Q: What is sexing, autosexing, and sex-linked?
A: The word sexing simply refers to the process by which chicks are sorted into males and females. Chicks are not easy to tell apart because they don't have external sex organs like puppies are kittens... or cows, goats, sheep, horses, etc. So only experts with years of special training can "vent sex." They do that by looking at minute details of the birds' cloaca, and even then there's a chance that a baby chick can be sexed incorrectly. Read the related questions for details.
Autosexing refers to breeds or varieties of chickens where the males and females hatch out with different markings or different colors. Depending on the breed, a male may have a spot on his head while a female doesn't, or the males and females may just hatch out a different color.
They can do that because of sex-linked characteristics. Some genes are carried differently by male chickens than female chickens. For instance, the barring gene -- the one that gives some breeds like Barred Plymouth Rocks and Dominiques their stripey appearance -- is passed on differently depending on whether the offspring is male or female. Males only get one copy of that gene, while females get two. So that gene is often used in "hybrid" varieties to produce chickens that can be told apart by the color or markings on their down. Hybrid varieties that hatch out differently-marked or differently-colored males and females are usually referred to as sex-links."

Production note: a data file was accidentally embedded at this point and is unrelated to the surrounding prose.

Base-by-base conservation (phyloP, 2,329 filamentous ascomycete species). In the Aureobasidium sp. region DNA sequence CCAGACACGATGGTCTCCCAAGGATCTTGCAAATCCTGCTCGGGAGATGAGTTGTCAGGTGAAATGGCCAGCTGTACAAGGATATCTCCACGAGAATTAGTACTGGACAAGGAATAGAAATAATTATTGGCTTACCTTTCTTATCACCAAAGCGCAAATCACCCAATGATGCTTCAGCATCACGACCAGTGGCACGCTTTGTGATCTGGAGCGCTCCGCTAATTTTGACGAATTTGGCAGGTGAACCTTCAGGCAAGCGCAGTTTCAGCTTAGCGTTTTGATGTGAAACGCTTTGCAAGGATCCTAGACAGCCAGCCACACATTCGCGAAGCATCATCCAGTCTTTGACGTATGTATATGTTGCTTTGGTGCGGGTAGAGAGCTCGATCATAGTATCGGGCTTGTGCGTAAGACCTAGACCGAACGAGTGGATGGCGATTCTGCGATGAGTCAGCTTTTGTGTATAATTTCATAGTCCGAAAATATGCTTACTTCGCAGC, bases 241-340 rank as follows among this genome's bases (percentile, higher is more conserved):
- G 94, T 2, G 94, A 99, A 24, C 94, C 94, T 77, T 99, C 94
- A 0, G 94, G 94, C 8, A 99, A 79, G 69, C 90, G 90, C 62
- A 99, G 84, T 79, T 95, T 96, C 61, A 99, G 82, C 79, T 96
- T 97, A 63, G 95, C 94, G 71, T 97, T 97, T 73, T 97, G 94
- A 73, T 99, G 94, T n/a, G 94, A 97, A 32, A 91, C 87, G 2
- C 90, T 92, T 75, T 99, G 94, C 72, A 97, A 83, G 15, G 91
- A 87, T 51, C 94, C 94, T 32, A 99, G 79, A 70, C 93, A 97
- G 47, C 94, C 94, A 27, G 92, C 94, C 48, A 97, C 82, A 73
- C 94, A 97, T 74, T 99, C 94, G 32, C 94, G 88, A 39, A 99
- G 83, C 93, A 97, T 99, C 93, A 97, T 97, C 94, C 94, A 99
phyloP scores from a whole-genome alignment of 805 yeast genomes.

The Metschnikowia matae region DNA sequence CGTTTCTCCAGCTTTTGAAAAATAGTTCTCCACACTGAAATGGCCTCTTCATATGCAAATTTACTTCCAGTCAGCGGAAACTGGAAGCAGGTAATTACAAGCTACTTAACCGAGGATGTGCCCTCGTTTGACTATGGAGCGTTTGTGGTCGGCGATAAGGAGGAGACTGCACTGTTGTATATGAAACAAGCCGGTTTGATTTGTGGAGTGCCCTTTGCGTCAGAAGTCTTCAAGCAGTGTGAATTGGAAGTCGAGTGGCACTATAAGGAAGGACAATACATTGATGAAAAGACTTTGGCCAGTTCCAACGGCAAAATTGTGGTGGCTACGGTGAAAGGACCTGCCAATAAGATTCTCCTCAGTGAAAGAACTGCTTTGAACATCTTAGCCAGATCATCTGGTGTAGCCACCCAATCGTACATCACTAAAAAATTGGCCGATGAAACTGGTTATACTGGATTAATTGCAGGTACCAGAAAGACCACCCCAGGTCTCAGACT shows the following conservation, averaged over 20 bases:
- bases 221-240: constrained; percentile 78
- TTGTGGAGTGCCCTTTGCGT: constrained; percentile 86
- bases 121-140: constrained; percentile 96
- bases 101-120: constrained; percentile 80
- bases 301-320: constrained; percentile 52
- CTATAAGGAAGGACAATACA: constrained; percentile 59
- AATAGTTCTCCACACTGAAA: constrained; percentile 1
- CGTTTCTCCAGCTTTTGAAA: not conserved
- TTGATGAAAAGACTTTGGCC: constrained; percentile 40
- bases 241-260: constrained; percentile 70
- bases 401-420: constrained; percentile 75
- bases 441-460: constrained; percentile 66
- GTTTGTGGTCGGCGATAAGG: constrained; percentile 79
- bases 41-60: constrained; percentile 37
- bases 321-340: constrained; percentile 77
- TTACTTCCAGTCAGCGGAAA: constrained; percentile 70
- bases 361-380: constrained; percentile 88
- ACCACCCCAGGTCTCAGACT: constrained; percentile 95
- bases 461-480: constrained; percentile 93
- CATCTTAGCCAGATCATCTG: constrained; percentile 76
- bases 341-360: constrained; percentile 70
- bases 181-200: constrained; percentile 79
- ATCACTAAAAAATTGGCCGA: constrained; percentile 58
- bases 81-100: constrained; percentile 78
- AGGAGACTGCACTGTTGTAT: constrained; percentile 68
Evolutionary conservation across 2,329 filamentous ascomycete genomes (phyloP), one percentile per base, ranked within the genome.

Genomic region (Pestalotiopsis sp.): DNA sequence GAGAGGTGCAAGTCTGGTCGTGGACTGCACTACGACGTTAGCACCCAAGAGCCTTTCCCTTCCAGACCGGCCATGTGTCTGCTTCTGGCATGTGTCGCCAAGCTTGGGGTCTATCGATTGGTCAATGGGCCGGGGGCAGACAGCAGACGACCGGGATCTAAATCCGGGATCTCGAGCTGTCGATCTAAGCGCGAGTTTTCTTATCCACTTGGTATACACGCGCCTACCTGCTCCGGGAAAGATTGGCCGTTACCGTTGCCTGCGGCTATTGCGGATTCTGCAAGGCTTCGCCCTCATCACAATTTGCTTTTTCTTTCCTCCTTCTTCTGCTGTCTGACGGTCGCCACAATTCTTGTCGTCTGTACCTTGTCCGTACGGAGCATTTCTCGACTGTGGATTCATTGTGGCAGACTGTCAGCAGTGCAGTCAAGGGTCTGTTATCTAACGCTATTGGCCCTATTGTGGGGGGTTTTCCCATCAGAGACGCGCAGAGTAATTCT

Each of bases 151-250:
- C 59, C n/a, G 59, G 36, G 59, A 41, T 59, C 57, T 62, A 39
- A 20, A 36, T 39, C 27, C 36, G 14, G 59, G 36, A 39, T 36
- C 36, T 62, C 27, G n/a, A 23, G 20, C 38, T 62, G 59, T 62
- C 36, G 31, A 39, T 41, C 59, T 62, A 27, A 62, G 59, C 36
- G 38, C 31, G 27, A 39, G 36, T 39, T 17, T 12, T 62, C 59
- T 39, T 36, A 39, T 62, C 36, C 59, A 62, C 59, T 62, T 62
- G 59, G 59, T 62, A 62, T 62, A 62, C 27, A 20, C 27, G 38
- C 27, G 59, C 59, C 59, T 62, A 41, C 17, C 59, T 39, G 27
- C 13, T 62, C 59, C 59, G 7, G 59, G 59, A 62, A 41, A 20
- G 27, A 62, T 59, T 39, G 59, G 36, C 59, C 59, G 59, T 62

Here, for example, you see a trio of Golden Buff chicks. The male chick is yellow, while the two females are reddish.
But there are also some actual breeds developed that breed true and naturally produce offspring that can be told apart at hatch (versus "hybrid" breeds). Those breeds are usually referred to as auto-sexing, too Technically, sex-links are also autosexing, and autosexing breeds are also sex-links. But for whatever reason, "autosexing" is a term usually reserved for breeds, while "sex-links" is a term usually reserved for hybrids.